Here, you can find out everything you wanted to know about anxiety disorders (or at least we hope so!). You can click (or touch) each of the headings below to find out more about specific aspects of the condition.
We hope you find the information useful and if you do, please feel free to share it.
Let's start with anxiety itself. It's probably fair to say that everyone has to deal with anxiety, to some degree, at some point in their life. Feeling anxious is something we all experience; that feeling of unease, of nerves, of tension, that uptight feeling affects us all, whether we realise it or not. Anxiety manifests itself both mentally and physically. When you're anxious, your heart-rate may increase, your muscles will tense up, your skin begins to sweat and you can begin to shake, often uncontrollably. It's bad enough when it's a temporary feeling, now imagine feeling like that almost all of the time. Anxiety or more accurately anxiety disorders, deal with prolonged or constant anxiety that affects your ability to function.
Of course, we all get anxious about something; be it a job interview, moving home, having a baby, a first date, our partner finding out about the date or becoming seriously ill, but most people know that, in time, those anxious feelings will pass. For those with anxiety disorders, these worries will be much more difficult to control or rationalise. Anxiety is a natural biological response to what is often referred to as the 'fight or flight' response, which kicks in when we feel threatened by something. This has evolved in us humans (apologies to any non-humans reading this) since the dawn of time, which was around 1970.
When we feel threatened, when we are backed into a metaphorical corner, our bodies release chemicals, including cortisol and adrenalin, that are designed to help us cope with whatever situation we are faced with. These chemicals give us the mental and physical strength to either tackle what's coming (the 'fight')...or run away from it (the 'flight'). With these chemicals pulsing through your brain, your instincts are honed, you're more alert and, as your heart is now beating faster, you can act more quickly. Once the perceived danger has passed, then your body counteracts this with other chemicals to help calm you down again. This is an entirely automatic response. If you don't believe us, just try realising your adrenaline on purpose!
Given that anxiety affects everyone, what makes it a 'mental illness'? Good question. If you worry about everyday events unnecessarily, if it affects you for a long time or its symptoms are much more intense, then anxiety can be overwhelming and you may be diagnosed with one of many anxiety disorders listed below.
Many men treat any form of anxiety like someone who knocks on the door when they're watching the match and / or porn in peace, they ignore it and hope it goes away on its own. The thing is, it might work with someone on your doorstep, but it rarely works with anxiety.
Anxiety is like a oil leak on your car, it only gets worse if you don't do something about it. It can lead to more serious mental health conditions and even become more physical, including heart disease.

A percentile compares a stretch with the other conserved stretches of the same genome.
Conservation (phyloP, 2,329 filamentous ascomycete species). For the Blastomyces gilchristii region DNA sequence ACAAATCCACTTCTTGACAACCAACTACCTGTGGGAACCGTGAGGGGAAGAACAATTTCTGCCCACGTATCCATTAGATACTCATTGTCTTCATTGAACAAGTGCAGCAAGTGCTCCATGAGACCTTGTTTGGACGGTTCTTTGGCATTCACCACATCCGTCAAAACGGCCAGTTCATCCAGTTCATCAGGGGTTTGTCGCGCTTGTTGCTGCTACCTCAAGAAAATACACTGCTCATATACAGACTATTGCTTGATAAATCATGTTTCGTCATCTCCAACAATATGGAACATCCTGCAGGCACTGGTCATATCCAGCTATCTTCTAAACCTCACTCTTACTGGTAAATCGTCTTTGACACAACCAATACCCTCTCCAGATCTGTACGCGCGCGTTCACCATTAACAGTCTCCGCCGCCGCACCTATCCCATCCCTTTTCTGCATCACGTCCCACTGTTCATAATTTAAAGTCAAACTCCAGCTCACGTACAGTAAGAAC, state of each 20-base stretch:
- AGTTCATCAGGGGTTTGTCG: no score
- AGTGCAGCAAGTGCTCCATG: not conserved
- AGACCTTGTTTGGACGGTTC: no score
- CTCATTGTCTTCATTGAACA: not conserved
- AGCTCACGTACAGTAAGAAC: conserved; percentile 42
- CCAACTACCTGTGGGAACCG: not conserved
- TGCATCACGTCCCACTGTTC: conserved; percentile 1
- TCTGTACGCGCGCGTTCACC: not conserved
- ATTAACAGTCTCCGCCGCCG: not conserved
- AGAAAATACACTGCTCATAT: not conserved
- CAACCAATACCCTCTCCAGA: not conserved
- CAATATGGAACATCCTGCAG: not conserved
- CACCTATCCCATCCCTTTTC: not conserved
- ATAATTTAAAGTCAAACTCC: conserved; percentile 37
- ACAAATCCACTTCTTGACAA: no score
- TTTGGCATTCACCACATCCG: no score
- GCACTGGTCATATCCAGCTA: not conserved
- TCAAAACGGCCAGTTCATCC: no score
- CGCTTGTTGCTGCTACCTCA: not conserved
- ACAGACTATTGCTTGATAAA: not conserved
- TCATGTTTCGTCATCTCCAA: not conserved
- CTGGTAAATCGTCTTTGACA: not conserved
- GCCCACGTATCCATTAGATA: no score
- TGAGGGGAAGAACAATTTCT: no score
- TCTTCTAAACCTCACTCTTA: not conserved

If it's mild, then you can help relieve it by making some simple lifestyle changes, you can take a look at our Man Kit for some inspiration. If it's more serious, then you'll need to seek more professional help.
The symptoms of anxiety disorders can vary from condition to condition, but many do share similarities. Imagine how the majority of people in those situations we mentioned earlier feel when they become anxious, then multiple it. A lot. Then add 5.
Anxiety induces a feeling of panic, dread or the sense that something 'bad' is about to happen. Having this sense of 'doom' may mean that you sweat more than usual and your breathing may become faster or more laboured. As a consequence, you may also find your mouth becomes dry. Many people also find that they begin to shake uncontrollably.
These symptoms can lead to difficulty in concentrating during the day and sleeping at night. For more details on the symptoms for specific conditions, please see take a look at each of the Types of Anxiety Disorders listed below.
Wouldn't it be great if we could pinpoint what causes anxiety to be a longer-term problem for some, but not others? Like many mental illnesses, it's impossible to say why with any certainty, but there are a number of different theories.
Some people believe acute anxiety is caused by incidents that happened to you in the past, i.e. during childhood, or perhaps it's affected by how you've been brought up. If your parents were anxious, then you may inherit or mimic some of those traits. Some think the food you eat can be factor, so too can the medication you take (even for it's other ailments). You may just be genetically susceptible to it. We may never know.
There are many types of mental illness that are classified as anxiety disorders. We've tried to list the most common in this category, but this is far from a complete list.
By reading our guides, they will hopefully help you understand what those who live with these anxiety disorders go through on a daily basis and, for many, it will help break the stigma of mental illness.
If you feel like there's a condition that has been omitted from this list that you think needs to be included, then please let us know. All the links for getting in touch are below.